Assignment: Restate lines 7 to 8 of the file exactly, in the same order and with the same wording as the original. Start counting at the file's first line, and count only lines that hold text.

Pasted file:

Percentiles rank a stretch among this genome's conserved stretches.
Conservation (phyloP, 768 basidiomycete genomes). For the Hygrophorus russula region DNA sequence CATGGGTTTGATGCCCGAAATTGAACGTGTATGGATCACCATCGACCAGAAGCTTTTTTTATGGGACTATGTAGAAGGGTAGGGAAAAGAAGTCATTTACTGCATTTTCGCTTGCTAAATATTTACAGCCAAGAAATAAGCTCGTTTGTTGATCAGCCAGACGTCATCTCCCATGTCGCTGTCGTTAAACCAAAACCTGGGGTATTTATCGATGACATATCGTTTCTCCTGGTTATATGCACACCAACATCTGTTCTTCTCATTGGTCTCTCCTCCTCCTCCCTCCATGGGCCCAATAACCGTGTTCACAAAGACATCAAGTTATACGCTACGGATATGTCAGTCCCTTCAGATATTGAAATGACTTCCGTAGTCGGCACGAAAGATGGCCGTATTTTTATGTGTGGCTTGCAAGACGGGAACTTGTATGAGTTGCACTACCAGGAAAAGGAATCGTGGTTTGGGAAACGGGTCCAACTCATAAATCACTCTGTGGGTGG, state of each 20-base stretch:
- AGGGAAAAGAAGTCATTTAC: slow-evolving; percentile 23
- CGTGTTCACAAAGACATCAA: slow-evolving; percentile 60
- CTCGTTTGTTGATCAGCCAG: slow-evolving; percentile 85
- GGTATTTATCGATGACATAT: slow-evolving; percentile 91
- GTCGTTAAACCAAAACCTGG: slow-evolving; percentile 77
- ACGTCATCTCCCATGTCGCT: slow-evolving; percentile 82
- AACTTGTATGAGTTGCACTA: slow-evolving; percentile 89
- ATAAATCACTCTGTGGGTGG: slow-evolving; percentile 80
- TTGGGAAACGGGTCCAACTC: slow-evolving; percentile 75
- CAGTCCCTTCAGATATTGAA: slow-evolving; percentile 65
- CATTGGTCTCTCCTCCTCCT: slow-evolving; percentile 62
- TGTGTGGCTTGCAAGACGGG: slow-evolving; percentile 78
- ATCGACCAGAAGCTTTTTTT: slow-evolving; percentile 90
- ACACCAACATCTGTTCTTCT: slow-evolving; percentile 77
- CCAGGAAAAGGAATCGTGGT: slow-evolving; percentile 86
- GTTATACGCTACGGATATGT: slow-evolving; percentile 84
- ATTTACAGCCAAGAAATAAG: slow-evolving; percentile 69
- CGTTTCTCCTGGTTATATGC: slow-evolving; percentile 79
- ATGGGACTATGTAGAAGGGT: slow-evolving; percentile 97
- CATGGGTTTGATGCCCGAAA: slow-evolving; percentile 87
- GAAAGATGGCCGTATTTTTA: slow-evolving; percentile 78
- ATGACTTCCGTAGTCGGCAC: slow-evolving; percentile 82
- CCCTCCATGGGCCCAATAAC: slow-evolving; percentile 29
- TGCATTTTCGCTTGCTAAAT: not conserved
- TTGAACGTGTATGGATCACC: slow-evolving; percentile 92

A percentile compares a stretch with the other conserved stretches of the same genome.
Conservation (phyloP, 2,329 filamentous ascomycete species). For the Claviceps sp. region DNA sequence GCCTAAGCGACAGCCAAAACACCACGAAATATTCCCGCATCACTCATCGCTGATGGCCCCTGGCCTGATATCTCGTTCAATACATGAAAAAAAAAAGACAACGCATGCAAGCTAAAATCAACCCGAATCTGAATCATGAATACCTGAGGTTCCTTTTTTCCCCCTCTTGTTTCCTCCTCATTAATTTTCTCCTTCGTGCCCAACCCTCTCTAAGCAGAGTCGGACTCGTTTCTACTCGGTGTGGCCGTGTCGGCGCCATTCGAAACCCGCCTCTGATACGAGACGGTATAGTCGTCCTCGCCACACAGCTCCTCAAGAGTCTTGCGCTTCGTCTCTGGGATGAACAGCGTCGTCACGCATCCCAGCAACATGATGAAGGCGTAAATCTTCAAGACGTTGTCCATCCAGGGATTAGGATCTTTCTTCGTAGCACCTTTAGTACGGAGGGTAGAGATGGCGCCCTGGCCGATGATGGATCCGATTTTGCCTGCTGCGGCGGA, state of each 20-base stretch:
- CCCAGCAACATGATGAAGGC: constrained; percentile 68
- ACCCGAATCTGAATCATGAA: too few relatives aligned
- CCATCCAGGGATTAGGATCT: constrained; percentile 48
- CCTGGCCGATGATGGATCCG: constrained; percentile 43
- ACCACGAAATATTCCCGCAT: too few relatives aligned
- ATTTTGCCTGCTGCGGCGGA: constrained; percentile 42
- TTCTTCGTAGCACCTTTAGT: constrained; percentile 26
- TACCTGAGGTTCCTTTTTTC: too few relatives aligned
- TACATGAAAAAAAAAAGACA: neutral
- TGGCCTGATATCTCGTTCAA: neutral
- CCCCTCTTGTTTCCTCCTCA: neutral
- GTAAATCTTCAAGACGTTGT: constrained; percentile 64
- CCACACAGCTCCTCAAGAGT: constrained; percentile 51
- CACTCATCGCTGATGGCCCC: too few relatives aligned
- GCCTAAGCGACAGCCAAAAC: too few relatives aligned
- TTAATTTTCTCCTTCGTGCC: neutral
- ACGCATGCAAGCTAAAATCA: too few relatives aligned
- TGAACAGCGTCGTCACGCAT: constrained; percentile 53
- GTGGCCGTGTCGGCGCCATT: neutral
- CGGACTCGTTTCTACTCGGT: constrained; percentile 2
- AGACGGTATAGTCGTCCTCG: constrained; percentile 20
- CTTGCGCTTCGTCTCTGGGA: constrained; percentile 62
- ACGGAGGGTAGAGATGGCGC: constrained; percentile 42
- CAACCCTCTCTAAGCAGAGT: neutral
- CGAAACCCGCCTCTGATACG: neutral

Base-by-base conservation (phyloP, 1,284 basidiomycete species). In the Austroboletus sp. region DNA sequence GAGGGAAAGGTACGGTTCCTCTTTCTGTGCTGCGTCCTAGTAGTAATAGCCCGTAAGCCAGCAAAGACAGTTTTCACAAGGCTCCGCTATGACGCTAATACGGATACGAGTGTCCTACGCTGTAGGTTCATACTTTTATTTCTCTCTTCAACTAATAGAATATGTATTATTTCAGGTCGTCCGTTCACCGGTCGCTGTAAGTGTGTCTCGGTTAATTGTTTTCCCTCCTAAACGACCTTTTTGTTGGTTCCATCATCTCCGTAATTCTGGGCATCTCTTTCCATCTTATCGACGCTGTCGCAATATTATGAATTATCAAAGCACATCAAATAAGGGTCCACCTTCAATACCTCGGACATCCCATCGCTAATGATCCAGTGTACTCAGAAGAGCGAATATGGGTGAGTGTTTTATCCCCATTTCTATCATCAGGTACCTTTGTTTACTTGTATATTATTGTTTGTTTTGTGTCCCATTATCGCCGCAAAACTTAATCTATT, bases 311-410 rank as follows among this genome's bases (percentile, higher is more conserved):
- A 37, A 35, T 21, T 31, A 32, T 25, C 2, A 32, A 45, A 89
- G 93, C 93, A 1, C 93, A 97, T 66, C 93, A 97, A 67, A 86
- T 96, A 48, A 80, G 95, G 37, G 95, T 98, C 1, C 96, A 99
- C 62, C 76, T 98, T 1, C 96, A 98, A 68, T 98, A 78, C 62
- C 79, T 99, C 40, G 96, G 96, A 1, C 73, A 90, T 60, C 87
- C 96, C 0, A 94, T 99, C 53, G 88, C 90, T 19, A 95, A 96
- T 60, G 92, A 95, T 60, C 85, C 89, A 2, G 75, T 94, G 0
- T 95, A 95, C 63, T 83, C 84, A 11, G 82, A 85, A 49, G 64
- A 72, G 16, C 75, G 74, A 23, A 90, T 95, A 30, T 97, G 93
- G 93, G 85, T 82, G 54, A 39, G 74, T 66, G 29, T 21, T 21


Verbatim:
- GTCGTTAAACCAAAACCTGG: slow-evolving; percentile 77
- ACGTCATCTCCCATGTCGCT: slow-evolving; percentile 82